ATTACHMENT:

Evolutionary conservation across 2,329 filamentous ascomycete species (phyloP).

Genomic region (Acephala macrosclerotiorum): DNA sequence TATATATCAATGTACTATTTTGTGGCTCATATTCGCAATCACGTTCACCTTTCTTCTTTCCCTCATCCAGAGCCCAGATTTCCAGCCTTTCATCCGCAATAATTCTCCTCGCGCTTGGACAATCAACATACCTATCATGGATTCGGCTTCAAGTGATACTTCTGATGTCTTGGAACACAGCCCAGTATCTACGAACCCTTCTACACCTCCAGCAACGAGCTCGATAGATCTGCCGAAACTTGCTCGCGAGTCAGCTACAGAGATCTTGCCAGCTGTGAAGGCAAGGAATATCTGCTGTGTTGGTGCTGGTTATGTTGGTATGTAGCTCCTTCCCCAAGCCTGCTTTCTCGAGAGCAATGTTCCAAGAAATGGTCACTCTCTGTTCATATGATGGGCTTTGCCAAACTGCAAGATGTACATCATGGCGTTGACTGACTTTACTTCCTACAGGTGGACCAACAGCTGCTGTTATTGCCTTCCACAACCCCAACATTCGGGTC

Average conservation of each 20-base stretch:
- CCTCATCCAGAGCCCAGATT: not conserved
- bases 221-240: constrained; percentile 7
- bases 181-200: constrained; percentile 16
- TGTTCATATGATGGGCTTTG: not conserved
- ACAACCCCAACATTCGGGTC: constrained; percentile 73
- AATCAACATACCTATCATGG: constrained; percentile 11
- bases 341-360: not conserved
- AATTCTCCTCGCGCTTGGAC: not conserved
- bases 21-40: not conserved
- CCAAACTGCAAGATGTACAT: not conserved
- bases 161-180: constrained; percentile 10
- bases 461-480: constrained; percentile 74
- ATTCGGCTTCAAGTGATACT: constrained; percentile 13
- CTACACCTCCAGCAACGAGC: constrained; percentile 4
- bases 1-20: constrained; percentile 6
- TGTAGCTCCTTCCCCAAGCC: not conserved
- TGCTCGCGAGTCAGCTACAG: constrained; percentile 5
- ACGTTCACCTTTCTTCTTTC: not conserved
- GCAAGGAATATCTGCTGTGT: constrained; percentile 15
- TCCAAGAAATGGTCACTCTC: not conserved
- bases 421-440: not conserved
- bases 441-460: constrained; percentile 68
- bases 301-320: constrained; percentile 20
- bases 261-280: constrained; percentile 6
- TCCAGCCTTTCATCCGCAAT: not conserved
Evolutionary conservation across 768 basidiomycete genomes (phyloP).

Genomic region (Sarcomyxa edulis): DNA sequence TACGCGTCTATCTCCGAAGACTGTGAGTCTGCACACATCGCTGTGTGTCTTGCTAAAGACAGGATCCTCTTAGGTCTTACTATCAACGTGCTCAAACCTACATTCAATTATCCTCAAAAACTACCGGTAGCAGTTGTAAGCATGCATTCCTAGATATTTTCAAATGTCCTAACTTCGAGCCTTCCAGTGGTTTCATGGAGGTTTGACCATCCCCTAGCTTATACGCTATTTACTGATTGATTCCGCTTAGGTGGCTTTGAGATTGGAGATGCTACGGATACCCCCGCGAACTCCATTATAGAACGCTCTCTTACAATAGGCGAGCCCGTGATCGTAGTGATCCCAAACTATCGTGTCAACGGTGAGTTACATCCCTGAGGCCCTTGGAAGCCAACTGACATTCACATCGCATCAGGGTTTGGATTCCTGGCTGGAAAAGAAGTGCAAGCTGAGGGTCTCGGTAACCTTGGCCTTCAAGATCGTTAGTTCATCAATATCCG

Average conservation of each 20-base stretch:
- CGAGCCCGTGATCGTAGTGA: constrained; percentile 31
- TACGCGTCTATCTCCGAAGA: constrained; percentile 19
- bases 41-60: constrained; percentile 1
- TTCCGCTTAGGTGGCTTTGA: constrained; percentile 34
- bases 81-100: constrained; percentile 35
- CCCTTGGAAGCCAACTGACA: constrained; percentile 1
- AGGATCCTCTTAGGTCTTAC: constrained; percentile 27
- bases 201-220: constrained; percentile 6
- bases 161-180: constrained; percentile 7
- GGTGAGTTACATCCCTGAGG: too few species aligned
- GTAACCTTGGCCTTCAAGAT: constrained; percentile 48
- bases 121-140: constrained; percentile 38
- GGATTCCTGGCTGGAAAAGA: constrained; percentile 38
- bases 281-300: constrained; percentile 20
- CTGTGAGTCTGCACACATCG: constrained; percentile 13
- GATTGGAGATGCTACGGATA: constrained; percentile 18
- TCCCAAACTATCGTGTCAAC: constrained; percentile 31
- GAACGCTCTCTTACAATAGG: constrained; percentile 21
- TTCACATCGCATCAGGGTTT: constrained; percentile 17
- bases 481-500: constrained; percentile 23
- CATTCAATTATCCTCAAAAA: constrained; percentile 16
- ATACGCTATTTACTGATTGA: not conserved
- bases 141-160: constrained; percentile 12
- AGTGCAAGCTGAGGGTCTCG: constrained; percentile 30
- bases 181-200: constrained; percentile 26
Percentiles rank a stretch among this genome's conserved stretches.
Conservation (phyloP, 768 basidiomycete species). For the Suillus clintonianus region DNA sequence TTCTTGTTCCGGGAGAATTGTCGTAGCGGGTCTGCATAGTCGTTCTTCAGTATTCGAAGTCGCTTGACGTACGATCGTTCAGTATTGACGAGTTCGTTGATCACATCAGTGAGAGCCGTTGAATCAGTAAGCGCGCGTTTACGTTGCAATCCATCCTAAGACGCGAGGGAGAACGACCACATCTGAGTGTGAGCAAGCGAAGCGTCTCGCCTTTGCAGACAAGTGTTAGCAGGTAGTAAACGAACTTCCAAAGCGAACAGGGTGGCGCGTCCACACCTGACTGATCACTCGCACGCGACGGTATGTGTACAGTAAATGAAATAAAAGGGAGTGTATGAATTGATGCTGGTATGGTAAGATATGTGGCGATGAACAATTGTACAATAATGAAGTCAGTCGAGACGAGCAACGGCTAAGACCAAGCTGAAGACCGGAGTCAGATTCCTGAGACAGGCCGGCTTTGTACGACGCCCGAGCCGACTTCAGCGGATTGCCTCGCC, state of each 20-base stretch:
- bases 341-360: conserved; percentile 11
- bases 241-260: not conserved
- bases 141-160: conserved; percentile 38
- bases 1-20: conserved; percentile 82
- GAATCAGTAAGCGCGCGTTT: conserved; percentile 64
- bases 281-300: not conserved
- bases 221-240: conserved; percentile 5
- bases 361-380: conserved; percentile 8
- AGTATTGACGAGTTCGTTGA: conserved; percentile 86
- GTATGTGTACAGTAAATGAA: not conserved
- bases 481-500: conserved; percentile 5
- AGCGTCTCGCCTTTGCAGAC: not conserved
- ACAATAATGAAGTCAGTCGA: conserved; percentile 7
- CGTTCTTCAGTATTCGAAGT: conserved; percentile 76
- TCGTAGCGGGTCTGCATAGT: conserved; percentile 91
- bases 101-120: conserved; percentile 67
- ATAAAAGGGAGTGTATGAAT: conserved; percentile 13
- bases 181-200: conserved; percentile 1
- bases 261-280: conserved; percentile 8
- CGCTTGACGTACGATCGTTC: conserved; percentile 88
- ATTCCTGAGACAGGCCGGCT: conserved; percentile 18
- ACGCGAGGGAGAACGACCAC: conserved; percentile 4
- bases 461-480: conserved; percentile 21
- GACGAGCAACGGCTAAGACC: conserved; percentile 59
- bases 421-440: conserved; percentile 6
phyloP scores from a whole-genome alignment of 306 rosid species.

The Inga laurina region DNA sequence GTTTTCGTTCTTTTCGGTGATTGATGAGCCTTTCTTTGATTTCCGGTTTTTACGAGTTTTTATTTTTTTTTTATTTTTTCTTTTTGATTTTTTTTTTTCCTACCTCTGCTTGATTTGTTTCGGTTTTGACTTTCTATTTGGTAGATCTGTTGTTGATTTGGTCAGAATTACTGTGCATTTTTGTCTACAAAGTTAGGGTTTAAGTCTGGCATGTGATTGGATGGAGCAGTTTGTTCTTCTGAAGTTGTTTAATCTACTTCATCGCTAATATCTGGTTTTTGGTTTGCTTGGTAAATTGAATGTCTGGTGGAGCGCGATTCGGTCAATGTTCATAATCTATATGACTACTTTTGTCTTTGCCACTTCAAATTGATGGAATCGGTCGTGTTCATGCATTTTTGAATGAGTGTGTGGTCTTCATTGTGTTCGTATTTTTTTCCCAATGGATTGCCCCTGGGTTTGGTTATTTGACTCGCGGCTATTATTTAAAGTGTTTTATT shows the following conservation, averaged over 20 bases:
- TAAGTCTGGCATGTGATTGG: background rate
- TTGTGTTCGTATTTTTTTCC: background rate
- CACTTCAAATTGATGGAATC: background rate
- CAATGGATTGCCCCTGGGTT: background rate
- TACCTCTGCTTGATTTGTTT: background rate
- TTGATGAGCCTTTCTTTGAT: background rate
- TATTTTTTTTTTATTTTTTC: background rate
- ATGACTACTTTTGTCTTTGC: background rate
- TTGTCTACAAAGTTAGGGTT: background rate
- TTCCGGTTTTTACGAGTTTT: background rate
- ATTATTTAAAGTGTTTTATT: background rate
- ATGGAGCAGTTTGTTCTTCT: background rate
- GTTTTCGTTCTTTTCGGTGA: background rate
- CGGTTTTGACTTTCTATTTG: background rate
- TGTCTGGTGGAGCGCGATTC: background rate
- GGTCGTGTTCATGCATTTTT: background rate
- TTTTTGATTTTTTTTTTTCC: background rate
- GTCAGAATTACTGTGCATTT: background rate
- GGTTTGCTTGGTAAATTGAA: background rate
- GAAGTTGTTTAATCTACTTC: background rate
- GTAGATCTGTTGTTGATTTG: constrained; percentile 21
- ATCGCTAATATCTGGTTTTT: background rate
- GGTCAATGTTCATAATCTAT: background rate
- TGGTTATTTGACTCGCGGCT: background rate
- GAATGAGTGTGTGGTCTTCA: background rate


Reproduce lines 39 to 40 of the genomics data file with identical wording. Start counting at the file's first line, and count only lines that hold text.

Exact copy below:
- bases 201-220: constrained; percentile 6
- bases 161-180: constrained; percentile 7